Calculus Definitions > Closed Form Solution
A closed form solution is an expression that gives an exact result with a finite amount of data. An example would be a definite integral, which gives the area under a curve. The exact definition depends on the context, but it’s generally agreed that these solutions must have commonplace quantities:
- A finite number of symbols (e.g. x, y, z),
- Only the following operators: + – * ÷
- Basic functions like:
The precise definition for closed form solution is what mathematicians Jonathan Borwein (“Dr. Pi“) and Richard Crandall call ” … a community-varying and epoch-dependent notion” where no one has the “right” answer. In other words, the definition depends on who you’re talking to or where you’re reading it. Check with the text you are using (or with your instructor) to clarify how they are shaping their particular definition.
Examples of Closed Form Solutions
One simple example of a function with a closed form solution is the quadratic equation, which uses only three coefficients (a, b, c) and one variable (x):
ax2 + bx + c = 0.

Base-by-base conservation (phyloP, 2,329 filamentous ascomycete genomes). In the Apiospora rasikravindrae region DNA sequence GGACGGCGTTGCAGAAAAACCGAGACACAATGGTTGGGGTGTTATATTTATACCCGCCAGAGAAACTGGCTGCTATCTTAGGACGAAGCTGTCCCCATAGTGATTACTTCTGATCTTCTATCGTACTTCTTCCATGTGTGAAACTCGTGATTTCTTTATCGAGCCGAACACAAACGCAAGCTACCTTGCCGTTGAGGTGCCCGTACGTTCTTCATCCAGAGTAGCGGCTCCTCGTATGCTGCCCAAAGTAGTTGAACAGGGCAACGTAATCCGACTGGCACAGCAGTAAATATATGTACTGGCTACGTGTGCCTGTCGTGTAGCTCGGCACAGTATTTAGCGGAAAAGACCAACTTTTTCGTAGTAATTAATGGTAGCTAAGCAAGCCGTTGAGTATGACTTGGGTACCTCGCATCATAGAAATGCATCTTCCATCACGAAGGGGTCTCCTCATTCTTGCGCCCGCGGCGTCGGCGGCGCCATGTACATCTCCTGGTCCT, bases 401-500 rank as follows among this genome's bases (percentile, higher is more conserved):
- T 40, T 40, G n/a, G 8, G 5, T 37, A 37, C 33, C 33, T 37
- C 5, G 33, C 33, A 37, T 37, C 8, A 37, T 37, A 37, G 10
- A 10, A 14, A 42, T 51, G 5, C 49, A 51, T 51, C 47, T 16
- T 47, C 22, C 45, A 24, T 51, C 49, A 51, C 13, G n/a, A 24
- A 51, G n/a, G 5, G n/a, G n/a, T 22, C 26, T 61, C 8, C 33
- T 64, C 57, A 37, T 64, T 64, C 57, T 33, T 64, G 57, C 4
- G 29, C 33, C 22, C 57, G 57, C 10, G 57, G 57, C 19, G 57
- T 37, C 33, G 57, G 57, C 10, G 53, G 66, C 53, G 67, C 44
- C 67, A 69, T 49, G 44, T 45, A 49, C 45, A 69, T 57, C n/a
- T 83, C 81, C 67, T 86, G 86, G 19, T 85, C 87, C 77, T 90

Its solutions can be expressed by simple terms like addition, subtraction, division, multiplication, and square roots. The solutions can be expressed as:
Cubic functions and quartic functions are also functions with closed form solutions.
Some polynomial functions don’t have a closed form solution. In general, equations with degree of more than 4 either don’t have a solution, or can’t be solved with simple operations. For example, Hermite polynomials have solutions involving modular elliptic functions (which Wikipedia calls “a scarcely recognizable form”).
Alternative Definitions of Closed Form Solutions
Alternate definitions of closed form solutions have been proposed to deal with the problem of the ‘fuzzy definition’ usually given for closed form solution.
For example, in a 1999 article in The American Mathematical Monthly, Timothy Chow suggests that the criteria of importance is whether functions are closed under exp and log; and defines the field EL as the intersection of all subfields which are closed under those two functions. This is a useful criteria, but has not been widely accepted as a definition for closed form.
Borwein, J. & Crandall, R. (2010). Closed Forms: What they are and why we care. Retrieved from https://www.carma.newcastle.edu.au/jon/closed-form.pdf on January 14, 2017.
Chow, Timothy Y. What is a Closed-Form Number? The American Mathematical Monthly Vol. 106, No. 5 (May, 1999), pp. 440-448. Retrieved from http://www.jstor.org/stable/2589148 January 14, 2017.